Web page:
Tuesday, August 31, 2021

Batter's Interference in LA or a Bad Time to Lose The Count

Braves batter Jorge Soler swung and missed at a 1-1 knuckle curve Monday in Los Angeles. As Dodgers catcher Will Smith threw to second base to play on Atlanta runner R1 Ozzie Albies attempting to steal, Soler fell over home plate and interfered with Smith, drawing an interference call from HP Umpire Mike Estabrook. Shortly thereafter, however, confusion reigned as Albies appeared to be declared out as well, resulting in an inning-ending double play. What happened?

During the post-play confusion, Estabrook and Crew Chief Jeff Nelson conducted an administrative check with Replay Review in New York and soon it became clear that the umpires had not erred on a rules interpretation—as Official Baseball Rule 6.03(a)(3) is very clear that only the batter is out when said batter "interferes with the catcher’s fielding or throwing by stepping out of the batter’s box or making any other movement that hinders the catcher’s play at home base"—but had instead lost track of the count and based their double play call on a strikeout of Soler and Albies' retirement for reason of retired batter/runner's interference.

As 2B Umpire Manny Gonzalez discussed the matter with players and Braves first base coach Eric Young, and 3B Umpire John Libka conducted a league-mandated foreign substance check of pitcher Corey Knebel, Replay Review corrected the count from a strikeout to 1-2. With Estabrook's interference call immediately following strike two, this meant that Soler was finally declared out for interference (not for striking out) and Albies returned to first base (not out for retired teammate Soler's interference)...which coincidentally is precisely what Estabrook initially signaled when making the call in real-time.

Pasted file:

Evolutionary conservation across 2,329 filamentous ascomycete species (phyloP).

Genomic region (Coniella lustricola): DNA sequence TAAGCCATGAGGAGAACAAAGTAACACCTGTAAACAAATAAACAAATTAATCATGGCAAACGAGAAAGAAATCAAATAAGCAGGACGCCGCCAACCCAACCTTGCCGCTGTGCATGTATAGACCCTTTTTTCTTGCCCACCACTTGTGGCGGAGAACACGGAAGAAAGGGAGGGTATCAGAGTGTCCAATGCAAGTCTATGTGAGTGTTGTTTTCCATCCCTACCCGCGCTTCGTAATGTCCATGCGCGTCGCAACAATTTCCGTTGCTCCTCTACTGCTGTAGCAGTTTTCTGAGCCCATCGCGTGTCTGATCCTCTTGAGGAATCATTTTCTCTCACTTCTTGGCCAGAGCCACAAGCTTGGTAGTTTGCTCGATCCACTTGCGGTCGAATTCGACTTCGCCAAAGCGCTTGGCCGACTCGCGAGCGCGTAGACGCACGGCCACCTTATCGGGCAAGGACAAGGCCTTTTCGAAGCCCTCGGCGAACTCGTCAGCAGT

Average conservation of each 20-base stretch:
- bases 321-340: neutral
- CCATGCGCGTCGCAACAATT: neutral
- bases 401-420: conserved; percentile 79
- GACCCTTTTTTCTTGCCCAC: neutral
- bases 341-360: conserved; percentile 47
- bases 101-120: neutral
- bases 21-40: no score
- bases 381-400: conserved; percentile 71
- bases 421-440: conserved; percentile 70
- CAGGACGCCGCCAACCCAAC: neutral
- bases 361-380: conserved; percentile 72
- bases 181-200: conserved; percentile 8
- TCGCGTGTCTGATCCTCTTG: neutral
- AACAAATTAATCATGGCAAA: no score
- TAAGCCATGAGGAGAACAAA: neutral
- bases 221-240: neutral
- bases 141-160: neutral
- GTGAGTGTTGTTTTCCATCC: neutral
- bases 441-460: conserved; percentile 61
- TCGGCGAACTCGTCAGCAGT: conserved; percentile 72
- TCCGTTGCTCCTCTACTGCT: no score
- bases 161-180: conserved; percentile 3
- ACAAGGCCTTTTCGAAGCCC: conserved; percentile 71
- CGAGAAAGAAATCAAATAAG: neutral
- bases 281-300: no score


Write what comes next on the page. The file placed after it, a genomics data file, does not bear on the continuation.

For reference: This bona fide illegal action of OBR 6.03(a)(3) supersedes the comment relative to unintentional backswing contact that would otherwise prescribe a dead ball and runner returned to first base (strike only)...Otherwise any legitimately interfering batter could flair their backswing at a catcher in order to mitigate their misdeed or evade eventual punishment. Once again, we note backswing interference is the colloquial term used in professional baseball while high school (NFHS) uses follow-through (which is interference), as high school's backswing refers to a pre-pitch action by the batter.

The source of the strikeout call thus remains a mystery | Video as follows:


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